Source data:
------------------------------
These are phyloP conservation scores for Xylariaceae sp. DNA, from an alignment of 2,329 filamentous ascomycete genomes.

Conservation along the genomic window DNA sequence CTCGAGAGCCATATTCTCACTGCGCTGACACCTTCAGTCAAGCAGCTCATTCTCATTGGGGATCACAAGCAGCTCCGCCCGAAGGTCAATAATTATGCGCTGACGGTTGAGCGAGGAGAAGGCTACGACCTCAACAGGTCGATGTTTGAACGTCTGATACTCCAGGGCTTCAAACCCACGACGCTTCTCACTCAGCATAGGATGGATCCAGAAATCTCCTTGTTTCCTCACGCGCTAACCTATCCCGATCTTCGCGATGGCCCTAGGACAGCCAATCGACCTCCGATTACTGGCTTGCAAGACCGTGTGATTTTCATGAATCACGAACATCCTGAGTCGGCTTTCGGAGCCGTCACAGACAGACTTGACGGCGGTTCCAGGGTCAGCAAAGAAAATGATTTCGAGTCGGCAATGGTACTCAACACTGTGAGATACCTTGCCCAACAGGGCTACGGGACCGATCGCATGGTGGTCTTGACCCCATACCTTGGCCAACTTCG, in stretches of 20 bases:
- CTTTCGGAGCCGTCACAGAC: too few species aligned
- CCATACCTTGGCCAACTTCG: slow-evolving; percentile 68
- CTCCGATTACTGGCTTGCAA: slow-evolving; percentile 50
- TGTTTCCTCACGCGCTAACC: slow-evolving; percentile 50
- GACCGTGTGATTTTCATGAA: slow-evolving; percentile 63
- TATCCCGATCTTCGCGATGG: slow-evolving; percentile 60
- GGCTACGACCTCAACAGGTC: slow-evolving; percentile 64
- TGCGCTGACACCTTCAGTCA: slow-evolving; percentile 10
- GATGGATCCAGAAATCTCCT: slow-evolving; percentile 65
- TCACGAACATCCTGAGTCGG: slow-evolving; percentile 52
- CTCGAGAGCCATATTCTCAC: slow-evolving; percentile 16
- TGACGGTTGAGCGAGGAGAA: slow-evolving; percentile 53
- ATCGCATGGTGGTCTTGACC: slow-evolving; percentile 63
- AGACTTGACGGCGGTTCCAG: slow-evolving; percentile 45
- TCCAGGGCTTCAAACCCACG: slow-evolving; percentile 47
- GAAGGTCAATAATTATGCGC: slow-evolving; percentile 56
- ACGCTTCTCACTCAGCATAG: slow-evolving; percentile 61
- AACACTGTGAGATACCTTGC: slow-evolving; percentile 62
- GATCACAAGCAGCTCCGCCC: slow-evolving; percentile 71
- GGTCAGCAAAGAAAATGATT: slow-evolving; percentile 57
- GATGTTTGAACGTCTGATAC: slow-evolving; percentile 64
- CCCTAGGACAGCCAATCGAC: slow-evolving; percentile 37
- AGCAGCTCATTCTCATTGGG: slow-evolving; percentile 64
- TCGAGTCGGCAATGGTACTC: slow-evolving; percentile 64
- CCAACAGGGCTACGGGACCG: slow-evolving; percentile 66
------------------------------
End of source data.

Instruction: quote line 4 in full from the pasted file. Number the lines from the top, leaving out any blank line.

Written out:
- CCATACCTTGGCCAACTTCG: slow-evolving; percentile 68